Old 10-30-2003, 07:43 PM   #1
S.C. Vermillion
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Default UV Filters- use or not to use ?????

Does anyone have one. If so what are the gains and the losses. I hear that they can cause problems with ghosting. Anyone ever have this problem. I was thinking about getting one to keep dust off my zoom lense as it is alot easier to clean a UV filter than a zoom lense.
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Old 10-30-2003, 11:11 PM   #2
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I've not used a UV filter with my digital stuff, but with film cameras I'd keep one on each lens, if only for protection. Cheap insurance!!! A polarizer, on the other hand, is, in my humble opinion, a MUST HAVE, for CCD or film. The circular polarizers are the ones for auto-focus lenses.
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Old 10-31-2003, 01:05 AM   #3
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I used a UV filter with my film camera and didn't seem to have a problem. Once I changed to digital it caused inverted ghost images of lights. Especially train lights.

http://www.railpictures.net/viewphoto.php?id=35420

Not good. I removed the filter and removed the problem source.
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Old 10-31-2003, 02:14 AM   #4
E.M. Bell
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I have tries all manner of filters with mixed results, but as I rule I wont any more. I had a lot of trouble with ghosting of lights, sun flares ect with the filters. This seems to be more notiicable when using a tele (not that I would EVER use a tele )

I have found that what little changes the polarizer makes, I Can also make in photoshop when I process the image, so its really no big deal. There are a few speical effects filters (sunset, star ect) that can add a little to a shot, but only in very rare ocassions. I have a pocket on the camera bag full of Coken filters that I Can make somebody a really good deal on!!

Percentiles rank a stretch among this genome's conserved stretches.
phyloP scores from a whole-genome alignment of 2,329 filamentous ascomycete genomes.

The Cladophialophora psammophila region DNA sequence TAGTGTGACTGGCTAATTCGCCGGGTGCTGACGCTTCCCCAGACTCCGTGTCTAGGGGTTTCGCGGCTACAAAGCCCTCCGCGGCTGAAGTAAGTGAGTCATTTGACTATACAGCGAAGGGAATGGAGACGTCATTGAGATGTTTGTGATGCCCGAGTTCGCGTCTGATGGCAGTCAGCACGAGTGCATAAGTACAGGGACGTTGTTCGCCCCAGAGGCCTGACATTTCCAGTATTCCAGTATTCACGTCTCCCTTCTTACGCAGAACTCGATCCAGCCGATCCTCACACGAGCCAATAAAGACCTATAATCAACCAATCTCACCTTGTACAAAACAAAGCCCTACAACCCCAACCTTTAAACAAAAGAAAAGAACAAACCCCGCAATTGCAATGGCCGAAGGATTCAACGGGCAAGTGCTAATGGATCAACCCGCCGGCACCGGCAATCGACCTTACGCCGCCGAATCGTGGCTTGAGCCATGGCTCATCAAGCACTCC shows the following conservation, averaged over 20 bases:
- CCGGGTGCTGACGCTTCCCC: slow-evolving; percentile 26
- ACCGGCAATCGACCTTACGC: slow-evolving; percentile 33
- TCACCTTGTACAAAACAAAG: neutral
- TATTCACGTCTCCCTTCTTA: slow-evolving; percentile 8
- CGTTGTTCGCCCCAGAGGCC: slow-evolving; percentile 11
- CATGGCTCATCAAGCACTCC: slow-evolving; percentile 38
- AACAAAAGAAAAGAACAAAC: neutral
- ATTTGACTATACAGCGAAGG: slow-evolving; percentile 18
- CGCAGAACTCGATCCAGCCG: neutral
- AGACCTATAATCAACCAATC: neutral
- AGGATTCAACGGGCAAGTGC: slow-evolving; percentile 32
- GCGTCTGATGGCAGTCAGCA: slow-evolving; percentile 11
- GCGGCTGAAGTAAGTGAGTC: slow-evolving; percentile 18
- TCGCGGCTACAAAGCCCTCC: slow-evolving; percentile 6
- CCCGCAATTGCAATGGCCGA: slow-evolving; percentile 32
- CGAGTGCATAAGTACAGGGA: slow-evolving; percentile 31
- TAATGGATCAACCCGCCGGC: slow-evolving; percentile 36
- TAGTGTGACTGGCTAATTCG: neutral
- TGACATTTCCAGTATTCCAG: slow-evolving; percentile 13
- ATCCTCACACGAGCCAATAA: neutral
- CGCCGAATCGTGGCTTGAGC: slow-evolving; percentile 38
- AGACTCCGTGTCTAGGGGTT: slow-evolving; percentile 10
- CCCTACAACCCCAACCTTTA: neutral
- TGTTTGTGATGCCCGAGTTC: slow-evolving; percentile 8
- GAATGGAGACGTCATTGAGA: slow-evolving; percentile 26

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Old 10-31-2003, 04:32 AM   #5
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I have noticed one thing that REALLY applies to filters ... you definitely get what you pay for. If you opt for cheap you'll more than likely get more mares, ghosts, etc. than if you opt for multi-coated filters.
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Old 11-11-2003, 02:45 PM   #6
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As a general rule, a skylight filter is a good idea to protect the front lens elements.

As a practical consideration for rail photographers, especially shooting tele shots of an oncoming train, take all filters off. The headlights and ditch lights are just going to produce ghost images, no matter what brand you are using. (I removed the Nikon filters from my Nikon lenses about two years ago.)
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